Increasingly, psychological distress and its impacts are becoming concerns in today's work world, in addition to being key elements in any analyses of employment outcomes and productivity.

There is a great deal of scientific research pointing to a close link between mental health in the workplace ( e.g. different organizational structures, task performance and control, access to and management of available resources, and personal and social support at work) (Bourgeois et al., 2006; Dejours, 2004 and 2006; Karasek, 1990; Follman and Lazarus, 1984; Molinier, 2006; Siegrist, 1990).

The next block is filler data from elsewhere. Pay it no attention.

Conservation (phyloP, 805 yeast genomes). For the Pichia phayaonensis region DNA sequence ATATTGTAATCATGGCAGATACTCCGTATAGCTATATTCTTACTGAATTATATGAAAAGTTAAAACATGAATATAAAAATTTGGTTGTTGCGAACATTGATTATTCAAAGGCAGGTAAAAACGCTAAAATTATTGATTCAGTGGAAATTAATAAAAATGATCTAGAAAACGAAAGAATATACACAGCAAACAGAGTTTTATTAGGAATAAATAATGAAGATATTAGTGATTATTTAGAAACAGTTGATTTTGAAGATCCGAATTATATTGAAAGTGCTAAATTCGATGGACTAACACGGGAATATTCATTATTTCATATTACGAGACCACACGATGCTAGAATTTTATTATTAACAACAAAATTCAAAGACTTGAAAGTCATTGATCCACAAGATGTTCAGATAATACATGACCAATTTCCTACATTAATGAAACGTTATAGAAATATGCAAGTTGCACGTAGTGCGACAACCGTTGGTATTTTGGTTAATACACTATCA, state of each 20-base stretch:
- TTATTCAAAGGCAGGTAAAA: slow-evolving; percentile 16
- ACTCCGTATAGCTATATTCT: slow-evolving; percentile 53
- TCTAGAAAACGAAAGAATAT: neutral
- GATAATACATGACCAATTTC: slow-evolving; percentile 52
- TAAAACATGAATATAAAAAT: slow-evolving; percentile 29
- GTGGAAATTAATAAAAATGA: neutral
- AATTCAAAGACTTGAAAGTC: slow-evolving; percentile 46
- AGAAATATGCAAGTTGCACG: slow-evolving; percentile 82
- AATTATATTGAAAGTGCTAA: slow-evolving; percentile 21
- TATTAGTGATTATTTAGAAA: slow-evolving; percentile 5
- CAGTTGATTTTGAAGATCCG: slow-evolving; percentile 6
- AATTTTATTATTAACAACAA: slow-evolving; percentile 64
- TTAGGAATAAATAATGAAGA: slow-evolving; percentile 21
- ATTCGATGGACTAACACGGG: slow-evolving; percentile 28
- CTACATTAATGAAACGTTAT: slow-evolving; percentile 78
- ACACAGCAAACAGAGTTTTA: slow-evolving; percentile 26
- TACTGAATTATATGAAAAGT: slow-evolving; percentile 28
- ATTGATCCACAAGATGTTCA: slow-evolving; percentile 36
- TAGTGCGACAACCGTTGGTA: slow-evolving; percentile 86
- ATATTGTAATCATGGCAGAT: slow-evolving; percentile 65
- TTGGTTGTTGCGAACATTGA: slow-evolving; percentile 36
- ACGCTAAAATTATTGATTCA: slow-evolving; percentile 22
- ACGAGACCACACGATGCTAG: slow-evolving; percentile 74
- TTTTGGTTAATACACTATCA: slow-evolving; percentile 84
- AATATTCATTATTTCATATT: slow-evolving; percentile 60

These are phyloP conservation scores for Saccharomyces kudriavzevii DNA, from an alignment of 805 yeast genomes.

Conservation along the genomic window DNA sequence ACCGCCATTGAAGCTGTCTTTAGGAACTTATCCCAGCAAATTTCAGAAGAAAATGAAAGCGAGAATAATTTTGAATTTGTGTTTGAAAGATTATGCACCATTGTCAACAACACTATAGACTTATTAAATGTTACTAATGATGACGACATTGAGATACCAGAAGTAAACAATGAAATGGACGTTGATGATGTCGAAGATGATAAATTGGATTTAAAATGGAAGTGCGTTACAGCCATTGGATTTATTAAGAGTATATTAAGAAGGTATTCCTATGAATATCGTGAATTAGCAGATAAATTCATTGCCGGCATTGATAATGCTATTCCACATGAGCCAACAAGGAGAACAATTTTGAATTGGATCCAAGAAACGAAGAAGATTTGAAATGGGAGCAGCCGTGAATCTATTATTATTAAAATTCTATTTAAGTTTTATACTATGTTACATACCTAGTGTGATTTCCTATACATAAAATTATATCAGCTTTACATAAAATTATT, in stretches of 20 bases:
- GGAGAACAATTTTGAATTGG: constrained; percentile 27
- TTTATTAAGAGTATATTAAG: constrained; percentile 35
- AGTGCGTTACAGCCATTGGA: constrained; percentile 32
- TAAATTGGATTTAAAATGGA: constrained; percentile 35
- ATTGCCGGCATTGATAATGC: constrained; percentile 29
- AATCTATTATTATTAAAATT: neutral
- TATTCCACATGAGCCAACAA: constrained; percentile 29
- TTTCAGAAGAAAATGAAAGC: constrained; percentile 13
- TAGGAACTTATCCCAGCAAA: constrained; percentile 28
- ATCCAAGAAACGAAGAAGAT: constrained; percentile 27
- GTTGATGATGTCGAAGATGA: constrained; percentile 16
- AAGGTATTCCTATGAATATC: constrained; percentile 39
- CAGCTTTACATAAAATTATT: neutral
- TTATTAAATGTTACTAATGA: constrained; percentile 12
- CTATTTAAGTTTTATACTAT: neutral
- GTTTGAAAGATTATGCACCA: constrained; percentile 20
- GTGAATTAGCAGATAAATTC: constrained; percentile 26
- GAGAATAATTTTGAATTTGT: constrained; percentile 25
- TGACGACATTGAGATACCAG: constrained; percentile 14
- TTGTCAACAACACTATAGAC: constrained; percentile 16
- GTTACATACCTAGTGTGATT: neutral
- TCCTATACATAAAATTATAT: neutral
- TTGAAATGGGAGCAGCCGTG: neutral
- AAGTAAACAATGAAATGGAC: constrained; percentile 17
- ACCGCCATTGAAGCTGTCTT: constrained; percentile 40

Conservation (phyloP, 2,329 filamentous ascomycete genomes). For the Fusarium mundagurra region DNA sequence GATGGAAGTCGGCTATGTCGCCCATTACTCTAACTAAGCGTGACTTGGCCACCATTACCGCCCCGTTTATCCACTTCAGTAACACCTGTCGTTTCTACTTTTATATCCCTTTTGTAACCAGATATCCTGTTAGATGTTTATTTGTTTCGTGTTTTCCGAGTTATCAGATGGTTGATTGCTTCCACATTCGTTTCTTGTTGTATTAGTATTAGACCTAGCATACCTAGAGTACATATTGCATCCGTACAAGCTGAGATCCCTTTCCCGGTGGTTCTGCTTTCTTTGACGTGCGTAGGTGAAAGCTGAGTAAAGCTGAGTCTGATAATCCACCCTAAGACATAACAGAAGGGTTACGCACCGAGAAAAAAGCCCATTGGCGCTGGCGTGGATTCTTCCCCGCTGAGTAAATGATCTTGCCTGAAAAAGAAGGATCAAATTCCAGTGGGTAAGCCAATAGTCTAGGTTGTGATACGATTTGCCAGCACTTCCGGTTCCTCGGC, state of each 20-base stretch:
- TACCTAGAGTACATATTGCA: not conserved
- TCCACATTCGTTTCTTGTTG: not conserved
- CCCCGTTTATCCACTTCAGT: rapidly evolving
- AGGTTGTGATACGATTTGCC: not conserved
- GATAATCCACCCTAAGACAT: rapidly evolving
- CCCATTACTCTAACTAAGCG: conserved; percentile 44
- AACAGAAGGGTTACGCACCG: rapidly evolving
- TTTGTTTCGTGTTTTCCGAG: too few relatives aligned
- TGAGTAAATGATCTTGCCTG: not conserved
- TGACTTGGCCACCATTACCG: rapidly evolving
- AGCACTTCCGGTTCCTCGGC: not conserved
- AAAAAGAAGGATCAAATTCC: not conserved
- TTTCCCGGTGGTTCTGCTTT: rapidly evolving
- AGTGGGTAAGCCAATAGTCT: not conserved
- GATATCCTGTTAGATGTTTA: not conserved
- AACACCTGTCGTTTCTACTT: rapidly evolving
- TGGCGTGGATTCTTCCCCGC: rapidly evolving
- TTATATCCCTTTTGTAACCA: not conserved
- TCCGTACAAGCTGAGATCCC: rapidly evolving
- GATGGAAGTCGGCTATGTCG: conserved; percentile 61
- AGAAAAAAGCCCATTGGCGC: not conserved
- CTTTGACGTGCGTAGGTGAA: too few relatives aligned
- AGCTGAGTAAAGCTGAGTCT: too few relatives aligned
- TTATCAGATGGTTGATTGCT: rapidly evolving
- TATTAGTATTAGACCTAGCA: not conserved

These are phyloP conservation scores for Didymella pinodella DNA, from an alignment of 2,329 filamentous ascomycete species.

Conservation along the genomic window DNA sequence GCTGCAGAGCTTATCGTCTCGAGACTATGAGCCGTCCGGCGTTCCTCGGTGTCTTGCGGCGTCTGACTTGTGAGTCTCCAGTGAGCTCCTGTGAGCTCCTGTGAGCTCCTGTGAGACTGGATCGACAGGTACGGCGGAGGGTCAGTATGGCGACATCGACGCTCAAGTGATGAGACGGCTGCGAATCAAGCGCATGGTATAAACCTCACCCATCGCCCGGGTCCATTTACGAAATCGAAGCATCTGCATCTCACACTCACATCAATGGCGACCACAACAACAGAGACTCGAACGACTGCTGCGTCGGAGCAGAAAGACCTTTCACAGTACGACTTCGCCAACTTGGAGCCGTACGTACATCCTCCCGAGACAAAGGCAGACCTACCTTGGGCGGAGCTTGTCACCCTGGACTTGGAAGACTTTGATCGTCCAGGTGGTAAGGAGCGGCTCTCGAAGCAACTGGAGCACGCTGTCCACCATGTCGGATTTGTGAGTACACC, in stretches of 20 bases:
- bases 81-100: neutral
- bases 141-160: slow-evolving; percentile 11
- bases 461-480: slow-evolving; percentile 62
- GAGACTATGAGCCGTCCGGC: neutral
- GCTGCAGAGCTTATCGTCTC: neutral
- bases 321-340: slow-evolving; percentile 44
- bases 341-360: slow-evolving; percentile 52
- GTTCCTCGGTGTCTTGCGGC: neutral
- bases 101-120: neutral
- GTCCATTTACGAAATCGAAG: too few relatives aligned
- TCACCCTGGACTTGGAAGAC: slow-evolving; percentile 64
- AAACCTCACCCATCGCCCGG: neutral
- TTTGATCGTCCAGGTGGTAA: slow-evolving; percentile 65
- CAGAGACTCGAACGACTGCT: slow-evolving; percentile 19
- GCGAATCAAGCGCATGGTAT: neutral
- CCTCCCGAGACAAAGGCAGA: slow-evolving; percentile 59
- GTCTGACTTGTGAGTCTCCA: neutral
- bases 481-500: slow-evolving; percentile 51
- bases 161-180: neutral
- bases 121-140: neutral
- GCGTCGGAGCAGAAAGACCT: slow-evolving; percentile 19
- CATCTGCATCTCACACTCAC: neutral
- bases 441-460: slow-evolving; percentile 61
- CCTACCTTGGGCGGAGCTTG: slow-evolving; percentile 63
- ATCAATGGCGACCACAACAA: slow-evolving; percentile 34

This underlines the importance of being concerned about mental health at work and of seriously addressing the repercussions of risks to organizational and individual health, the work environment, and the indicators of workplace mental health (such as depression and stress costs, the effects of presenteeism and absenteeism, as well as the heavy hidden costs of production/service quality and quantity - Davezies, 2006). In this regard, figures from Health Canada and other research organizations speak volumes (Health Canada, 2002 and 2008, Statistics Canada, 2004 and 2011, Canadian Medical Association, 2008; Institute of Health Economics, 2008; Mental Health Commission of Canada, 2009).

And of course there are the significant impact on employees and managers which lead to suicidal situations and malaise (Brown, 2005; INRS, 2007, Robert and Grosjean, 2006). The confidence and motivation which are essential to the proper functioning of any organization and the achievement of its objectives are also affected.